Show Trials of Batista Officials
Che Guevara doled out punishment with a vengeance that reflected his understanding of revolution as a war for justice. He orchestrated show trials of former Batista officials to fulfill the new Cuban government’s pledge to consign corruption, exploitation, and oppression to the dustbin of history. Hundreds were shot.
Executions of Batista’s officers charged with murder and torture were especially popular. When sentences seemed insufficiently harsh, protests ensued.
A Populist Revolution
In this regard, we can see the Cuban Revolution, at this point, as a populist one. It promoted revolutionary and retaliatory justice against those who’d exploited the common people. Jose Martí’s quest to strip away privilege and corruption that oppressed the people seemed within reach. Subsequently, an agrarian reform law promulgated in May 1959 restricted the size of island estates, leading to a dramatic redistribution of land to small farmers.
The Castro government also engaged in wealth redistribution. It lowered rents in urban areas and reduced the cost of utilities. Resources were reallocated from the military to social services that were offered for free or at minimal cost.
For the first time, many Cubans gained access to education and medical care. The government also invested in domestic industries, in the hopes of making Cuba free of economic imperialism and ending its dependence on the United States.
Partido Socialista Popular
A year after the revolution, prices had fallen, wages had risen, and the availability of affordable housing had skyrocketed. Now, Castro’s policies might have been inspired by populism and described as a humanistic approach to governing, but they aligned with principals espoused by Cuba’s communist party, the Partido Socialista Popular, otherwise known as the PSP.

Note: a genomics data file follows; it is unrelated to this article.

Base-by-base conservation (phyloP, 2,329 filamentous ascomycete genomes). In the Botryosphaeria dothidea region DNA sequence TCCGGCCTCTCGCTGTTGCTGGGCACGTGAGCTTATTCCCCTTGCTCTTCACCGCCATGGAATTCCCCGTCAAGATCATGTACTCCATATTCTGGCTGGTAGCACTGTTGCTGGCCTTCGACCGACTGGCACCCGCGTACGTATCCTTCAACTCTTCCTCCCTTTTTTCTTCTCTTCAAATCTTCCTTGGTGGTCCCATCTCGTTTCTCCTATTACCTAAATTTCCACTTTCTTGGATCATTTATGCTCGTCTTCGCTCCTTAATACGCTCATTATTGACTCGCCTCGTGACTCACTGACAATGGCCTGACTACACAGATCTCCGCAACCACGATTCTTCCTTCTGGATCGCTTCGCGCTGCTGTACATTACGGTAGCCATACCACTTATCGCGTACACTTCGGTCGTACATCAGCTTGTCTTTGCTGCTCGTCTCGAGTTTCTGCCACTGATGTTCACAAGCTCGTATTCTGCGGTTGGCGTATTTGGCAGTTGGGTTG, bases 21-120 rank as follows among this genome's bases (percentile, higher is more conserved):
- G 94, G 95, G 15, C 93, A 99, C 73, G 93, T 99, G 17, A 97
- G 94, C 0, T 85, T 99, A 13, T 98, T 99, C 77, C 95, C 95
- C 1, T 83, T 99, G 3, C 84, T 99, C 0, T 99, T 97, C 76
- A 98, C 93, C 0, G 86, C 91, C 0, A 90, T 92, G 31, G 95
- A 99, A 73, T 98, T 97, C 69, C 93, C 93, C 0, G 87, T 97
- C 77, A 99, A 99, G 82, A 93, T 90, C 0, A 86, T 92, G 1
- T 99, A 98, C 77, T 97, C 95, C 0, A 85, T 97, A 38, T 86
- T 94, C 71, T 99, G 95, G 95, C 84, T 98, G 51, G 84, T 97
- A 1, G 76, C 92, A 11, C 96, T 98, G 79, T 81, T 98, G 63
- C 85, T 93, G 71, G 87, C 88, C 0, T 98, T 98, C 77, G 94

Castro’s 26th of July Movement never previously included communist party members. They’d played no role in the revolution. But by the summer of 1959, the PSP was becoming more involved in the government. And by this time, although Fidel Castro didn’t yet identify as a communist, Che Guevara and Raul Castro both were committed to Marxism-Leninism. We can assume that it was through Che and Raul that members of Cuba’s communist party secured key positions in the new government, particularly in the military and the state media.
It’s also likely that the communists’ fortunes rose because they had something to offer. Their connection with labor unions were useful to the new government and the PSP had operational experience in Cuba. Still, its involvement increasingly irritated the more moderate members of the anti-Batista coalition, and communist influence concerned the US government.
Common Questions about Fidel Castro and the Cuban Revolution
The Eisenhower administration viewed Fidel Castro’s policies—as it had Arbenz’s in Guatemala—as emblematic of a worldwide communist threat.
Che Guevara orchestrated show trials of former Batista officials to fulfill the new Cuban government’s pledge to consign corruption, exploitation, and oppression to the dustbin of history.
Fidel Castro’s 26th of July Movement never previously included communist party members. They’d played no role in the revolution.